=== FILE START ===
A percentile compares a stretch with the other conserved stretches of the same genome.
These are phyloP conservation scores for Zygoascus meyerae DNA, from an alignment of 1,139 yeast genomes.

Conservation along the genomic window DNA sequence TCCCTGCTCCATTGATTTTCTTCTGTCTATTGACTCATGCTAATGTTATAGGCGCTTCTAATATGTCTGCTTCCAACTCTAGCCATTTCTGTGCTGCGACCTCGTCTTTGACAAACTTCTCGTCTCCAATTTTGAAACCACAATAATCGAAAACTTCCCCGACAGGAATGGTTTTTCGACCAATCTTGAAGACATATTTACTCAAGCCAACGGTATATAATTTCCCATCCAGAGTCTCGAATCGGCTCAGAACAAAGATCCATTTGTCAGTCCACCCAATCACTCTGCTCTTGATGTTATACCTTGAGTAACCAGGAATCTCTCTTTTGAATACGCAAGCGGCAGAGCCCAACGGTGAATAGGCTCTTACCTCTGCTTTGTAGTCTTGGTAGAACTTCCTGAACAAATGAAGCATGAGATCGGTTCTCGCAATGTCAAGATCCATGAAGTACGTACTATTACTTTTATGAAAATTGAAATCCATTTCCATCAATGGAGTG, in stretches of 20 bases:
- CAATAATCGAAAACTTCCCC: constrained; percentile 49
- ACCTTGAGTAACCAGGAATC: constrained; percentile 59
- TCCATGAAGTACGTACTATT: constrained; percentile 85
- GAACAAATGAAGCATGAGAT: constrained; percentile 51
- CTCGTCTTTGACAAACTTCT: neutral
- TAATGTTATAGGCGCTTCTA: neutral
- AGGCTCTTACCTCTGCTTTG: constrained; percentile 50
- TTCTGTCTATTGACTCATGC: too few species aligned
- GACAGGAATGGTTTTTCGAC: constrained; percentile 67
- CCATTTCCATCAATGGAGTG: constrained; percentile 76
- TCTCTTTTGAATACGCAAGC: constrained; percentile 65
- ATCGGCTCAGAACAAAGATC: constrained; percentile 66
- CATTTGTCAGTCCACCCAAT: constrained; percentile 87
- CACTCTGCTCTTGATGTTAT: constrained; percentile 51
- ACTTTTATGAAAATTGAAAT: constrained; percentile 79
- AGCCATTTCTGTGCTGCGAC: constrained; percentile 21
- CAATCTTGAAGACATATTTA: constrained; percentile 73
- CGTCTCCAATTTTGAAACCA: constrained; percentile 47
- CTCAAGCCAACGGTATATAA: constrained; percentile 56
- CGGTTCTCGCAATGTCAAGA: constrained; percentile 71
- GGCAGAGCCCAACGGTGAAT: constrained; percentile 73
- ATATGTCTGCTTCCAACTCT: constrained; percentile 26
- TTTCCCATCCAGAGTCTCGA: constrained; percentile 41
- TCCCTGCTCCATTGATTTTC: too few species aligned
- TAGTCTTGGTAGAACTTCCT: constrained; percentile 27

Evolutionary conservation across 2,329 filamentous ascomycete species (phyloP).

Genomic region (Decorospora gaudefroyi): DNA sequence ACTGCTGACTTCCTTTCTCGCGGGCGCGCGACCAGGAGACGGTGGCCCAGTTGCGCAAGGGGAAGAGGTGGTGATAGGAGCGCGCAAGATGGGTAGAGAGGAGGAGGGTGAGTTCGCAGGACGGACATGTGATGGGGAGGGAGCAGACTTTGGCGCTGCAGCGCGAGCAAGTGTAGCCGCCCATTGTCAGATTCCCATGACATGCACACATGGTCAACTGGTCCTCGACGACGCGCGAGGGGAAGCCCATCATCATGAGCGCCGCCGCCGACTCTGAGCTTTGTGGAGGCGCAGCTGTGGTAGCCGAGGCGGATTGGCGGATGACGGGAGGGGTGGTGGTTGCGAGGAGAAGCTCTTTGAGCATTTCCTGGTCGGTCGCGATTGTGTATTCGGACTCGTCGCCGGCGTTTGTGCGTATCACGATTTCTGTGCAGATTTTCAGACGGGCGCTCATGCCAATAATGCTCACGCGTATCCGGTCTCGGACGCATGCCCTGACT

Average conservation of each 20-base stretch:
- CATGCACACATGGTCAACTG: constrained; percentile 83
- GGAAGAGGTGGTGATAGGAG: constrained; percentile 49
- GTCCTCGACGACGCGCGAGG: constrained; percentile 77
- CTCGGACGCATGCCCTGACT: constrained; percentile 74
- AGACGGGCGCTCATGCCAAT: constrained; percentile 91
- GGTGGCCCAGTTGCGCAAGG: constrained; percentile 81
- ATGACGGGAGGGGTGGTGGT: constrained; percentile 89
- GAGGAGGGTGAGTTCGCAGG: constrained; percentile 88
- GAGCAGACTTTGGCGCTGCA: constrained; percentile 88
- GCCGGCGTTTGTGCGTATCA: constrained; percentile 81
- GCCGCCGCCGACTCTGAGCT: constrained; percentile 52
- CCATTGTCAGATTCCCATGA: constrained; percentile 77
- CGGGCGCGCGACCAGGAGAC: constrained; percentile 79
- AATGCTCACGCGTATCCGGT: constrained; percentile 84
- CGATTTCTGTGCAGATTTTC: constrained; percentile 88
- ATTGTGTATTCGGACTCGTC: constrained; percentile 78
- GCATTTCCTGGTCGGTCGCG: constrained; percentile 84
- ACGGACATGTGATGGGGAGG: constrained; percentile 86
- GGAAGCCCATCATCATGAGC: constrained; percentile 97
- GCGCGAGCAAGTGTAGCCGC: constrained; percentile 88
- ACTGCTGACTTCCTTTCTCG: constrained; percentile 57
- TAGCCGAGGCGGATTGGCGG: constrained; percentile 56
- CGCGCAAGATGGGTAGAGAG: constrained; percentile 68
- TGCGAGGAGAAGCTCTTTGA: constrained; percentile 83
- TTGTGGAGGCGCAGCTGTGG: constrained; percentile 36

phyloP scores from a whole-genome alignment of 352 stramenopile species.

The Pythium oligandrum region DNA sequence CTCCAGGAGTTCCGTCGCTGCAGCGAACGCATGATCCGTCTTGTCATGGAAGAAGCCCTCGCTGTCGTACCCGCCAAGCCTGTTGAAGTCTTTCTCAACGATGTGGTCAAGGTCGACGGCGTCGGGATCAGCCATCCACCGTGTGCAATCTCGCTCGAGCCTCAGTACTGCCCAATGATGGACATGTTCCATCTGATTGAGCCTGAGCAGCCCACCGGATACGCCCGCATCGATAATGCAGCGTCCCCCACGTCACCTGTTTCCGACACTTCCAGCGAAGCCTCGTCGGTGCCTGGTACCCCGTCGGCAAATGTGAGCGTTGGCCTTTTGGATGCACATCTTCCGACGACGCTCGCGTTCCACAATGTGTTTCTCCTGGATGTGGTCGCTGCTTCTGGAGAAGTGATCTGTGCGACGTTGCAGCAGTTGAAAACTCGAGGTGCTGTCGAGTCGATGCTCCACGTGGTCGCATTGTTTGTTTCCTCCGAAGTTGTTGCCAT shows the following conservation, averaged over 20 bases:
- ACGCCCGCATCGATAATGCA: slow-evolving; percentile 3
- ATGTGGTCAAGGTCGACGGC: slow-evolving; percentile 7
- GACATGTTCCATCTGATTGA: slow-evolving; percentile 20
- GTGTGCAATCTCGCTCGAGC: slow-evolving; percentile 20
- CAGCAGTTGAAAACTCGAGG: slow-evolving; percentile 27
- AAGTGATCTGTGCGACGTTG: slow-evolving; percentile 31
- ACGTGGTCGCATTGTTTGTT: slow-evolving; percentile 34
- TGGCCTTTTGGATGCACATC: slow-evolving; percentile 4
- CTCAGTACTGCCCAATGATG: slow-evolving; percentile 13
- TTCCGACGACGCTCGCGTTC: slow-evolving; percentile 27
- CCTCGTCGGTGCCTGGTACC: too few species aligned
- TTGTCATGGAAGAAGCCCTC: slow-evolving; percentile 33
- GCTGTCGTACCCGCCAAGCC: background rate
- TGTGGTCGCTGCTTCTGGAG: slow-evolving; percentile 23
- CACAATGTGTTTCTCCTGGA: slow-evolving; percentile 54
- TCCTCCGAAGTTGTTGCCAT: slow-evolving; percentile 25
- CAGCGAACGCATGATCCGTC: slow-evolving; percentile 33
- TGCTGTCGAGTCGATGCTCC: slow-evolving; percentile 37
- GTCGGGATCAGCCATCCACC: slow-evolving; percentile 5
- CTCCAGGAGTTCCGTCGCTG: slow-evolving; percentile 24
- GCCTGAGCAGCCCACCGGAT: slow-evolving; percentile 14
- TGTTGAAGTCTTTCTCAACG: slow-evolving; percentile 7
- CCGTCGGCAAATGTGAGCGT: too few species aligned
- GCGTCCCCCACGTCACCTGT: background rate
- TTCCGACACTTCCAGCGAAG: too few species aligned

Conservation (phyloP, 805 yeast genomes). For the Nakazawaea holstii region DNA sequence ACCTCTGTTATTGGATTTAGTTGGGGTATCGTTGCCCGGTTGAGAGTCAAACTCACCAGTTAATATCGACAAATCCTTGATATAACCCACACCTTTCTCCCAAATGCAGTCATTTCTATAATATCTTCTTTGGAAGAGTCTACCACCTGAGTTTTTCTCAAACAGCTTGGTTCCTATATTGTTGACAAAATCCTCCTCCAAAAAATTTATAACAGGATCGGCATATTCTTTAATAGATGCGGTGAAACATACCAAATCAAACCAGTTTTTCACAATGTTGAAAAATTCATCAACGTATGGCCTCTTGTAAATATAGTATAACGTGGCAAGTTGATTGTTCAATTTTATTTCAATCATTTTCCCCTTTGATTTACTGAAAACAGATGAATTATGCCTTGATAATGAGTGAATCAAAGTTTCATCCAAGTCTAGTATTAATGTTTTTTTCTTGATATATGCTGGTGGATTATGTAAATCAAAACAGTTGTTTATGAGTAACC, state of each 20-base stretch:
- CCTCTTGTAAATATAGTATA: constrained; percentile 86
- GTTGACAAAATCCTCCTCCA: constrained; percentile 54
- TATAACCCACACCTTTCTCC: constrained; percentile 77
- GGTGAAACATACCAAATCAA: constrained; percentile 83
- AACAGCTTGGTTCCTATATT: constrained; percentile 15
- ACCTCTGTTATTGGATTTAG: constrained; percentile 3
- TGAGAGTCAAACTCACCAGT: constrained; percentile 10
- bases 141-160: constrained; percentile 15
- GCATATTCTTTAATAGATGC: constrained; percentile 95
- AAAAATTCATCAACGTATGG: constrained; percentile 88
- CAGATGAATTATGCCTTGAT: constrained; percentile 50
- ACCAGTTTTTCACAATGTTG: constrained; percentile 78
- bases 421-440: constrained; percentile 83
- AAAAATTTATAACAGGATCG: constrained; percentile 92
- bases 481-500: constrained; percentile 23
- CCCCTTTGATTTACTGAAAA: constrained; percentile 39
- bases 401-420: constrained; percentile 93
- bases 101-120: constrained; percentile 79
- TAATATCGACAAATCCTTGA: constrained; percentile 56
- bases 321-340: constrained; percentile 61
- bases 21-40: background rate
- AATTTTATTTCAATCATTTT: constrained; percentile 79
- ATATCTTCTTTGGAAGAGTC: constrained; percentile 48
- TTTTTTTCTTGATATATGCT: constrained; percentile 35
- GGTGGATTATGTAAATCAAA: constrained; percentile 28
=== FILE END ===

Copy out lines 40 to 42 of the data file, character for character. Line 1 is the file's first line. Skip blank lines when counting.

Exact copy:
- GAGCAGACTTTGGCGCTGCA: constrained; percentile 88
- GCCGGCGTTTGTGCGTATCA: constrained; percentile 81
- GCCGCCGCCGACTCTGAGCT: constrained; percentile 52